Abstract

The area around Pierre, South Dakota, is bisected by the trench of the Missouri River, which forms a boundary between a region mostly covered by glacial deposits that overlie Pierre shale on the east and a region directly underlain by shale on the west.

The earliest Pleistocene deposits are remnants of stream alluvium derived from the region to the west. These are now perched on some of the highest knobs in the area and bear witness to an inversion of topography caused, in part, by a lowering of base level when the Missouri River trench was formed marginal to the glacier of the Illinoian age.

In the Wisconsin age, the glacier of the Iowan sub-age crossed the Missouri trench and in one place extended 20 miles farther west. The westward extension of each successive glacier was less than its predecessor. The glacier of the Tazewell sub-age reached the Missouri River, and in the course of its retreat built two massive end moraines in the area. Deposits of this substage cover most of the area east of the Missouri. Till of the Cary substage is restricted to the northeast corner of the area; the drift border of the glacier of the Mankato sub-age lies about 15 miles east of the area investigated in detail.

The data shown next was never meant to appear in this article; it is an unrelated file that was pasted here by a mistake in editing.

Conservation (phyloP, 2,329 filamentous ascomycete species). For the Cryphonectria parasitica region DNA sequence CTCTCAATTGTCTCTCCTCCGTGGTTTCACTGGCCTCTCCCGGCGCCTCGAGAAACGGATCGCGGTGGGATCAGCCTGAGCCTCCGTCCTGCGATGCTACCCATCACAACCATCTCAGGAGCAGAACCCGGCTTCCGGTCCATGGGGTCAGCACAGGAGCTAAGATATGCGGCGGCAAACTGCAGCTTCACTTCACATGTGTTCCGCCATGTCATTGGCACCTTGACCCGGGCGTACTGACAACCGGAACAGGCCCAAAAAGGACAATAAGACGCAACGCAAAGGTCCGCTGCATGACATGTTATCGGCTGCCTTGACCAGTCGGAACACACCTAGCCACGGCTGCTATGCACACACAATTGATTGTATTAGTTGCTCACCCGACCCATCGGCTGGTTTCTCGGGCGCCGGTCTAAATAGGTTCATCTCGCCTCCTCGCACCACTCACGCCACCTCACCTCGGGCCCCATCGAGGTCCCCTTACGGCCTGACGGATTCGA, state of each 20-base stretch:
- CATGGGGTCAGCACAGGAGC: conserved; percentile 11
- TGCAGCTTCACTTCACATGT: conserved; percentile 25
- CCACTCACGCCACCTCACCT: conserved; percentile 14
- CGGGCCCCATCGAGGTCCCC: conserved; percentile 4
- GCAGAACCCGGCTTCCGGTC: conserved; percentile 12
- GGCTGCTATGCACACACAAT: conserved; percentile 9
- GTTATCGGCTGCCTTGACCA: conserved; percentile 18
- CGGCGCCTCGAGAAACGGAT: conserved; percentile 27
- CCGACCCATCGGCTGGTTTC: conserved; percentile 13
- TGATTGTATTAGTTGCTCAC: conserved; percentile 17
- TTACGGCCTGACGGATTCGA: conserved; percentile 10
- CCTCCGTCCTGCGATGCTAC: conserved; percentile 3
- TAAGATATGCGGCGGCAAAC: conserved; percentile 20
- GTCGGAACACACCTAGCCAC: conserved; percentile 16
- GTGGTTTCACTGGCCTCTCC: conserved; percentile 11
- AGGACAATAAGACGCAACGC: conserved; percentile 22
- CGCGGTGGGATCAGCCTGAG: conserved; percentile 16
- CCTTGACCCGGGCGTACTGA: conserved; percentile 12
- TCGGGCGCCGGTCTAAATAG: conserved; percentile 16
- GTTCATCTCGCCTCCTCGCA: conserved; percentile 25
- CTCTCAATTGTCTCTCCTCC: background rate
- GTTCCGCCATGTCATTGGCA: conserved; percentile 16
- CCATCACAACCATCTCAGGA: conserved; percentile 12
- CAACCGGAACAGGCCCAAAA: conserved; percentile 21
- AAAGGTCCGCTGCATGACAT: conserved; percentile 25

Glacial drift of the several substages of the Wisconsin is locally mantled with as much as 30 feet of loess. The Tazewell-Cary interval is represented in this loess by a buried, immature soil profile.

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